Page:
3. Hakone Kowakien Yunessun Hot Springs Amusement Park & Spa Resort (Kanagawa)
Located most of the way up toward the Hakone Ropeway in western Kanagawa, Hakone Kowakien Yunessun boasts over two dozen water attractions. While the resort presents typical water slides and hot baths under grandiose themes, the real feature here is the weird water: there’s a Sake Spa, a Green Tea Spa, a Coffee Spa and a Wine Spa that contains real wine, garnished with a giant 3.6-meter (12 ft) wine bottle hovering over the pool. You can spend all your time in the bathing suit zones, or head over to the no-clothes zones for a more traditional onsen soak.
2. Spa World (Osaka)
Spa World is an edifice of hot water on Osaka’s south side that isn’t too bashful for the occasional tie-in with Attack on Titan. In addition to four floors of food and three of various relaxation services, the baths are divided into European and Asian Zones, featuring slightly weird themes like Atlantis, Ancient Rome and a Finnish-style sauna on the European floor, or various Japanese baths mixed with a Bali-style resort bath and a Persian bath supposedly inspired by Persepolis on the Asian floor. The two zones rotate between men and women monthly, closing for only 75 minutes between 8:45 and 10 a.m. each day. There are also various saunas modeled (some rather loosely) after different regions around the world, while the eighth floor features a kids’ pool, waterslides and two large rooftop jacuzzis.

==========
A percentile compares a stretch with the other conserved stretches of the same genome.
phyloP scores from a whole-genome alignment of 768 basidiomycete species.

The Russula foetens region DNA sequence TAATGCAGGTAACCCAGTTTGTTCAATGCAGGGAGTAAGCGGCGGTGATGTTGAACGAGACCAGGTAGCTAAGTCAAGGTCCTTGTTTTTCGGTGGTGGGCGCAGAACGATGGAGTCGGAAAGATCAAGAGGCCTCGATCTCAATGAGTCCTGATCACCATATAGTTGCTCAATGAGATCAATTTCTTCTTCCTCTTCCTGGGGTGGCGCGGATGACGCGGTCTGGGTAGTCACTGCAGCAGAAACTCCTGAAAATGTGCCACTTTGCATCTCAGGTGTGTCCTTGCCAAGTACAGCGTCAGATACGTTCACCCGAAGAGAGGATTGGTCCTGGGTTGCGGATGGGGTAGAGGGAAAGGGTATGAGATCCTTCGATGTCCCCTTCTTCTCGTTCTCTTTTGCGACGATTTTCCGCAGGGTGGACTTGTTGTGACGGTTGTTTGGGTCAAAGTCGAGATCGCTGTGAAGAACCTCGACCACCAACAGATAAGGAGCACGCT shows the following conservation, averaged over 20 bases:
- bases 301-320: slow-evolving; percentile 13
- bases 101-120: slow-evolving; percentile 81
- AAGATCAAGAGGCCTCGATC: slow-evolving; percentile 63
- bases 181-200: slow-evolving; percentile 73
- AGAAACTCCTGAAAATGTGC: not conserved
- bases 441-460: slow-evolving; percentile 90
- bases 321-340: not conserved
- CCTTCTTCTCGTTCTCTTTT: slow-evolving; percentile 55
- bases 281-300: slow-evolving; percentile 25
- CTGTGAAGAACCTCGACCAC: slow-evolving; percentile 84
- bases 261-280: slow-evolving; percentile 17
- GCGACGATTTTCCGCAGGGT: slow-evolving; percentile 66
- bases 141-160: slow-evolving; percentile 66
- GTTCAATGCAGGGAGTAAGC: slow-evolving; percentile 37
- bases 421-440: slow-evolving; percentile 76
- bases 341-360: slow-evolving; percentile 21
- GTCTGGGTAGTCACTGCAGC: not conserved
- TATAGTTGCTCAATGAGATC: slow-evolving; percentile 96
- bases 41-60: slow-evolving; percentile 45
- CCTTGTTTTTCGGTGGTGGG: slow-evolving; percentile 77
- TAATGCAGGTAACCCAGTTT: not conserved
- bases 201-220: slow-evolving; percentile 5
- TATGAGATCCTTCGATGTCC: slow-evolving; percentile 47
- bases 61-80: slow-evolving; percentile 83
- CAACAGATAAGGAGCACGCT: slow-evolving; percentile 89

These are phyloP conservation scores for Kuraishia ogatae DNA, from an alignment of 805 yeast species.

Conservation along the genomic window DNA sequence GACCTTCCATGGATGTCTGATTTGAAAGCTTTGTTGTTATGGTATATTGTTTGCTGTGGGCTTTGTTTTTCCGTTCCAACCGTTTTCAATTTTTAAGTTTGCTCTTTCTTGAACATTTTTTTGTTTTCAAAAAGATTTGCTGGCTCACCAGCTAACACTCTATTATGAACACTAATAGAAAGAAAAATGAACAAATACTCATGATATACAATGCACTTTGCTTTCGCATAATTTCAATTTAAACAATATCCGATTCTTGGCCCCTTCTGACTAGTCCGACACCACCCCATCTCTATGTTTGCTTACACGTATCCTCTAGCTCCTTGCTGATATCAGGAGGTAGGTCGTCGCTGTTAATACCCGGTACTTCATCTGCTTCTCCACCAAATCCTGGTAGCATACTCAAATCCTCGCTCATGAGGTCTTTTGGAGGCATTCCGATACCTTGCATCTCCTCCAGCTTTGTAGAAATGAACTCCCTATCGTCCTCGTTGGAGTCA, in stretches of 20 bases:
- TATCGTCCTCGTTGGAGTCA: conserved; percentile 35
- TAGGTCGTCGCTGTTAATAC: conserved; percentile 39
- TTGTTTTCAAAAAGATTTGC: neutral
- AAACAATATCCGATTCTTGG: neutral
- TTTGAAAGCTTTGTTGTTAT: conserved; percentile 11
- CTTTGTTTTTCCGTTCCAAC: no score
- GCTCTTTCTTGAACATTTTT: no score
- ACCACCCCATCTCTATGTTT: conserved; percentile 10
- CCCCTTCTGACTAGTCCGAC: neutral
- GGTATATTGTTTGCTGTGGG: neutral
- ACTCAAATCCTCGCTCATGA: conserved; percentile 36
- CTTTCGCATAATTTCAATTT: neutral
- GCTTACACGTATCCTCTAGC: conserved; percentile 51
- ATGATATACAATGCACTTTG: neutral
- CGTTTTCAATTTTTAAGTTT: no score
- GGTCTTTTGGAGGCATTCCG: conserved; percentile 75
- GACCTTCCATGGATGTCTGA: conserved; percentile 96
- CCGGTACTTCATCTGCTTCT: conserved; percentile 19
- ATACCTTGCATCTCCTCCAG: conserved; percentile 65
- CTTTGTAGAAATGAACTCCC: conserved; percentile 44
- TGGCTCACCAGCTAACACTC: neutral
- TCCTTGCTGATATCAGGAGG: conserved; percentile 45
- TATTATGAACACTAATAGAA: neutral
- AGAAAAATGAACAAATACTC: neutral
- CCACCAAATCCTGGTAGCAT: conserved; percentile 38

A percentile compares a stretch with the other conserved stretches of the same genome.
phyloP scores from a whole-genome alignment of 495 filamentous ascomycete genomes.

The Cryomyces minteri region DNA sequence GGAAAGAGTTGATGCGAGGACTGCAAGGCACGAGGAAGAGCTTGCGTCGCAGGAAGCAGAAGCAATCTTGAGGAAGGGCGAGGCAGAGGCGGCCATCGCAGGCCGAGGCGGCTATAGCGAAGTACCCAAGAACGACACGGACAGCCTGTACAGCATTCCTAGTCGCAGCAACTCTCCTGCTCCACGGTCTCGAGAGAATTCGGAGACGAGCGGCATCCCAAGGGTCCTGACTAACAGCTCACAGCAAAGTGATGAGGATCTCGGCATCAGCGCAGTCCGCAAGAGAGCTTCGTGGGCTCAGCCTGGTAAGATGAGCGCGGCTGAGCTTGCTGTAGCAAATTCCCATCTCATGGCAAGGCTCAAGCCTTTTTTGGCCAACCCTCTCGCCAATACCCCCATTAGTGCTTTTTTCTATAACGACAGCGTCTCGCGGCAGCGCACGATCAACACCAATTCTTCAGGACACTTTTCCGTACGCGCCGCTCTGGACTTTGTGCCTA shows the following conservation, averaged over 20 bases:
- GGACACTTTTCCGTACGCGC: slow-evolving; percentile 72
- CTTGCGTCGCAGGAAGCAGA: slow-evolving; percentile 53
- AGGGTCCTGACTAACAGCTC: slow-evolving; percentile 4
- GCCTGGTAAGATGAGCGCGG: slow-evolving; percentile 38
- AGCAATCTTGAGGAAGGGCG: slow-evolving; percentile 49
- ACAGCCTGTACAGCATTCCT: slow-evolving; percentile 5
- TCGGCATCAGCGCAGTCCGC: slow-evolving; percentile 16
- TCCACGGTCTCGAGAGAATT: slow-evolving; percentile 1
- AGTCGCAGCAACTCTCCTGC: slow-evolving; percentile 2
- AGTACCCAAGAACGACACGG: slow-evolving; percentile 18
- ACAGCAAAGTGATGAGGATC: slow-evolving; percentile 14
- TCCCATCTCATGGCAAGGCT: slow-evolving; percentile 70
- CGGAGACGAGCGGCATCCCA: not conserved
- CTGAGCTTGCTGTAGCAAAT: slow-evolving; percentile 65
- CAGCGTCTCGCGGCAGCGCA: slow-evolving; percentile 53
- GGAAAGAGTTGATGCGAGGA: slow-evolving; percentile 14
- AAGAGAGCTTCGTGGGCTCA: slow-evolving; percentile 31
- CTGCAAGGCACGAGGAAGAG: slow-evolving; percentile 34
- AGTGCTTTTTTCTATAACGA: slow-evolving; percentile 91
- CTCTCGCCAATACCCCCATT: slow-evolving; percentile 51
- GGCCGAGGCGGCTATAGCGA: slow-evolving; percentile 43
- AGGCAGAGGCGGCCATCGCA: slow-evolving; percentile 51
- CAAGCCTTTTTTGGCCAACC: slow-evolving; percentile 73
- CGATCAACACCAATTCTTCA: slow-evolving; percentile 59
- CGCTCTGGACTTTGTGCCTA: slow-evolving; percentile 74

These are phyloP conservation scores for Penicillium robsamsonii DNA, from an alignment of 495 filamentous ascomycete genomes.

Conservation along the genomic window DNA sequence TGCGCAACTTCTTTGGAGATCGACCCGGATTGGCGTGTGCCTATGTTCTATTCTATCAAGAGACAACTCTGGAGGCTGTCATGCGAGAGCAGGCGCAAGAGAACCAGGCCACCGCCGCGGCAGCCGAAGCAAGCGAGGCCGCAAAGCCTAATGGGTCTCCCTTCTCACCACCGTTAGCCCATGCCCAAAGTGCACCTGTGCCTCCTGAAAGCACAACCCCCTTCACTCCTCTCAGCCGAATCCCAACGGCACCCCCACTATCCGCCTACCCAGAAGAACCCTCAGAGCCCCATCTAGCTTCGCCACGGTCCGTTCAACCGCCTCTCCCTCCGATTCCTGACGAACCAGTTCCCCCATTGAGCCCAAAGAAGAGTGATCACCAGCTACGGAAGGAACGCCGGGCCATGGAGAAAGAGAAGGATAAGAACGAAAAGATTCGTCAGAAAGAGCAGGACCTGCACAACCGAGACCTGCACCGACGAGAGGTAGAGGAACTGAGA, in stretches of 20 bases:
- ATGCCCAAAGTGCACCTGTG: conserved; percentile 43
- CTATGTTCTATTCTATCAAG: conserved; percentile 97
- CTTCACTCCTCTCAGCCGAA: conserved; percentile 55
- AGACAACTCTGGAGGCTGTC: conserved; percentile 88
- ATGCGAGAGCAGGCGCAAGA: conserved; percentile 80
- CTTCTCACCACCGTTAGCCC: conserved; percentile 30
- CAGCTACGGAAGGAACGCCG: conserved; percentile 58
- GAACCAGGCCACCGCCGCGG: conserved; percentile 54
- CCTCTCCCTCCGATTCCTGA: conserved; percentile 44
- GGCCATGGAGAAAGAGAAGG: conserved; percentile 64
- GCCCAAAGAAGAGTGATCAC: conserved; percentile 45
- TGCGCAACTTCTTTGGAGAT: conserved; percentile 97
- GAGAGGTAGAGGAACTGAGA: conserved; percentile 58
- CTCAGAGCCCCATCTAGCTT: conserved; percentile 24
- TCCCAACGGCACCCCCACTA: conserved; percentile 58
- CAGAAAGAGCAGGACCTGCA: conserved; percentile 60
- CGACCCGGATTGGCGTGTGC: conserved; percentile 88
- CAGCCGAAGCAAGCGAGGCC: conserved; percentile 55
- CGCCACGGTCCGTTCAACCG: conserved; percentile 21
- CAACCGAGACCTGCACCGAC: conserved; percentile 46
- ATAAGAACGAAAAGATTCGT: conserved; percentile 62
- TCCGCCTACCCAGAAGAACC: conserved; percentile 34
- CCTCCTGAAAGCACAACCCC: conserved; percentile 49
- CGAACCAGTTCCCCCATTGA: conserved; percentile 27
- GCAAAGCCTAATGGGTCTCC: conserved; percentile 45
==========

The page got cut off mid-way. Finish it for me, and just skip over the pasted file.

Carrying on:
1. Edo-Onsen Monogatari (Tokyo)
The two primal themes are hot spring baths and the Edo Period, the time from 1603 to 1868 when the Tokugawa Shogunate ruled Japan. A rental yukata robe is included with the price of admission, leaving you free to wander in classic style through 14 different kinds of baths, numerous restaurants and even an old-school shopping arcade, where you can play old-fashioned carnival games, try throwing a shuriken (ninja star) or savor Edo Period candy. All this is located right in the Odaiba area on Tokyo Bay, with the water sourced from natural springs 1,400 meters (4,600 ft) underground.